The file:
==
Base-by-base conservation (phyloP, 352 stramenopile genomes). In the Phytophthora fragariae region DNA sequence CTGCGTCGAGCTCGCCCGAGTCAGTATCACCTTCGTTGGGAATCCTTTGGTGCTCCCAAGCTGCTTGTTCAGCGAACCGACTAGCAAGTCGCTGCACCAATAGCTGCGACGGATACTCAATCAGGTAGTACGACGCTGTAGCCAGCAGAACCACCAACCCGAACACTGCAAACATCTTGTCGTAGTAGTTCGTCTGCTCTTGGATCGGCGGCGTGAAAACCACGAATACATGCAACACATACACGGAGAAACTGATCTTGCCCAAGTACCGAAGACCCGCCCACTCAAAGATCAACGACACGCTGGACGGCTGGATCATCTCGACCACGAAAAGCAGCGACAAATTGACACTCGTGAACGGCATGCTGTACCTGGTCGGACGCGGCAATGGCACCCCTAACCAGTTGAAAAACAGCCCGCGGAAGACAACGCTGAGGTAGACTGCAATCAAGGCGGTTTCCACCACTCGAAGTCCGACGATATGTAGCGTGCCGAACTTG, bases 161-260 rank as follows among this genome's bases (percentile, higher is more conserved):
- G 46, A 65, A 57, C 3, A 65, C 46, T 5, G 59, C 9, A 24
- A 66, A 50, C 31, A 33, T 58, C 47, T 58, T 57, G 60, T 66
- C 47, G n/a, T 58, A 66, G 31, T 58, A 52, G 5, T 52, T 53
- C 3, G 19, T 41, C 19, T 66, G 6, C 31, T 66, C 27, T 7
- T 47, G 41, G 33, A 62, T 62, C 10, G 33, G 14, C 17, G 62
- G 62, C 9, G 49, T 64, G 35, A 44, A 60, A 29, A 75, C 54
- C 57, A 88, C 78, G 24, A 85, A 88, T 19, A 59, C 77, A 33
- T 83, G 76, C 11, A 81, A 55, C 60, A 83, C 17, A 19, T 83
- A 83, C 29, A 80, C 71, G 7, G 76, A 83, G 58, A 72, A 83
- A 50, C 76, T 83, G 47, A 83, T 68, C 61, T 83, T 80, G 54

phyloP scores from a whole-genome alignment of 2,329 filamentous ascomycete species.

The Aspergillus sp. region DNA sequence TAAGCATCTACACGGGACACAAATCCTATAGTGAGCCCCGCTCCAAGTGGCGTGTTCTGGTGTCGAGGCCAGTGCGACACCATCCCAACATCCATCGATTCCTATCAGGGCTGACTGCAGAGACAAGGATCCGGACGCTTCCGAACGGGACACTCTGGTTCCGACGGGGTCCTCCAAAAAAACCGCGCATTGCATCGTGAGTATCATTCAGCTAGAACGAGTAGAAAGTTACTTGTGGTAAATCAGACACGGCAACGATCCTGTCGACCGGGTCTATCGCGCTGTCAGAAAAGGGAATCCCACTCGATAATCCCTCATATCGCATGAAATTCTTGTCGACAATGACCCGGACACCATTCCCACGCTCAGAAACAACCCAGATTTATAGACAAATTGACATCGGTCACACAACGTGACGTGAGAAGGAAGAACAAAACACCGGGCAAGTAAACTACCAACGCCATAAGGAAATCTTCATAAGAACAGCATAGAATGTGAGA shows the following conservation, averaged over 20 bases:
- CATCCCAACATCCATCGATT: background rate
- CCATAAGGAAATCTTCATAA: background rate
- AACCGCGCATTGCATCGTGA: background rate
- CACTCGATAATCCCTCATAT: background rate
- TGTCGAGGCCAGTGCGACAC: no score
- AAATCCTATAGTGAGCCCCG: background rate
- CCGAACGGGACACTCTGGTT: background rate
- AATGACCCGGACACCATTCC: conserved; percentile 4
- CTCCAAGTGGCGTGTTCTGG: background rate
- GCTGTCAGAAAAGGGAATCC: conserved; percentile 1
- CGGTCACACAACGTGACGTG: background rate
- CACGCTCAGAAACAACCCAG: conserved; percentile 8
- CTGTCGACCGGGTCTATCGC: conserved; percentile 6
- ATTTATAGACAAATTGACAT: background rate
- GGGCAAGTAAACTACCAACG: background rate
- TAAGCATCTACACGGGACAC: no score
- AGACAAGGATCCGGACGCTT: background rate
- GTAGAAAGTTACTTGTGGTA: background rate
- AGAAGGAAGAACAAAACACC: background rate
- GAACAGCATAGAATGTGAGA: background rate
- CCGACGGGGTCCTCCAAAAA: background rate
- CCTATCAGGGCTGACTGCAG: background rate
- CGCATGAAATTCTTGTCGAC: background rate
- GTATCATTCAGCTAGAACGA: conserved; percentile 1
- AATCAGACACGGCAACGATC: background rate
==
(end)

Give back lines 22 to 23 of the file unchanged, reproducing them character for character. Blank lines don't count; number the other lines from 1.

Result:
- CTCCAAGTGGCGTGTTCTGG: background rate
- GCTGTCAGAAAAGGGAATCC: conserved; percentile 1